It’s crazy how we let wealthy corporations run the media who then spend all day every day telling us we should definitely support political norms that are friendly to wealthy corporations.
A normal person has a conflict with someone and begins communicating and working to sort out the true from the false. A manipulator has a conflict and immediately begins working to establish narrative dominance. This is true of individual sociopaths and sociopathic empires alike.
Too many people look at authoritarian measures like government surveillance, online censorship etc in terms of how it will directly affect them personally rather than how it shapes society as a whole. Sure you yourself may not be directly affected by surveillance or censorship, but you have to live in a society where people’s thoughts, words and behaviors are being strictly regulated by authority in ways that serve the interests of authority.
You have to live in a civilization of brainwashed, power-serving automatons instead of free thinkers who come up with creative solutions to our problems, who hold power to account, and who put the powerful in check when they don’t serve the interests of the people.
Civilization is a game. Like any other game, there is a points system set up to determine how well everyone is doing. Like any other game, there are people who fare better and get more points than others. And, like any other game, the rules are completely made up.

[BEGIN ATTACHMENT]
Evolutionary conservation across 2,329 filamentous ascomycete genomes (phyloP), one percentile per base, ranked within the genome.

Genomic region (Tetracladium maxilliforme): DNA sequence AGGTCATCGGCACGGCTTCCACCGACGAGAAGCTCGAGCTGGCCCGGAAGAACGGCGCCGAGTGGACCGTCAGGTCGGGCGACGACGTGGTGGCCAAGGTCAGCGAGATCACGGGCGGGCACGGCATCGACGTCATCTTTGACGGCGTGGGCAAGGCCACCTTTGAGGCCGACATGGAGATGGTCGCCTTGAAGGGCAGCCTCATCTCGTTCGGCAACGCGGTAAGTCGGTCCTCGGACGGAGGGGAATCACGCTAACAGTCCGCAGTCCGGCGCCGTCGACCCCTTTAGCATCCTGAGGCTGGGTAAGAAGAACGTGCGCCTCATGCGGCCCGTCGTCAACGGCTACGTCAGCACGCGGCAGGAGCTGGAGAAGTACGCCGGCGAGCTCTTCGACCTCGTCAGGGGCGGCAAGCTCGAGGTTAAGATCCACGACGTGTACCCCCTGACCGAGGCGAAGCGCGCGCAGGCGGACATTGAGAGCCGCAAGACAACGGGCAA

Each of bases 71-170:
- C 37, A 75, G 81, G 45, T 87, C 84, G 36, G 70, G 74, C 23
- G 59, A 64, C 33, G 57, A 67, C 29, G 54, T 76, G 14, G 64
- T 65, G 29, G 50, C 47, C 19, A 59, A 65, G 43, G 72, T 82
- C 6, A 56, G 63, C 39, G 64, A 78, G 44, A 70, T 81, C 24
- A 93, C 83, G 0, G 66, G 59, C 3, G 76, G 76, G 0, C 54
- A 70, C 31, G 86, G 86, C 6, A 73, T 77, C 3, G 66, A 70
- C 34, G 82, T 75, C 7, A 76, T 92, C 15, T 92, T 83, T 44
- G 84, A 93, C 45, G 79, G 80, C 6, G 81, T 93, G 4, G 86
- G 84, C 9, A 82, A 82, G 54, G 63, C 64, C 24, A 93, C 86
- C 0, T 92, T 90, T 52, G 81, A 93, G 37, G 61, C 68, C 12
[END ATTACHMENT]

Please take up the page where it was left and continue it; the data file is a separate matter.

The rules consist of made-up financial and economic systems which make up the “points” system of this game, along with made-up laws and government policies, and made-up cultural norms and societal expectations.
One major difference between the made-up game of civilization and other made-up games is that players who don’t do well suffer real-world consequences as a result. They can go hungry or be made homeless if they don’t get enough of the made-up points. They can wind up in prison if they try to get some points in ways that are against the rules. They can even get military explosives dropped on their homes by other players if they happen to live in the wrong part of the world.
This despite the fact that it’s all made of language — made of words. All of civilization is just a collection of stories we’ve all agreed to pretend are true. Stories about how money works. How trade works. How labor works. How society works. How we all need to be moving, organizing and consuming on this planet we were born on.
The good news is that, like any other game, we are free to change the rules if enough players decide that’s what they want to do. It’s all made of narrative, and the narratives are only as real as we agree to pretend they are. If the current agreed-upon stories aren’t working for us, we can collectively agree to start playing by another set of rules, and if enough of us decide to do this there’s not really anything anyone can do to stop us.
Those who benefit from the current rules of the game understand this and do everything they can to make sure we keep playing by the current rules. That’s why so much of our media is dedicated to normalizing status quo politics and manufacturing consent for the actions that are necessary to maintain the current order of things. Our information ecosystem is continually saturated with the narratives of the people who get the most points in this game we are playing.
But again, that’s all just narrative. It’s all just story. They put so much effort into manufacturing our consent because they know they absolutely do need our consent, because we can collectively decide to change the rules of the game at any time.
So the bad news is that we’re in a rigged game that’s stacked against us for the benefit of a few manipulative players. The good news is we don’t have to play anymore, and can choose to start playing something else whenever we are ready.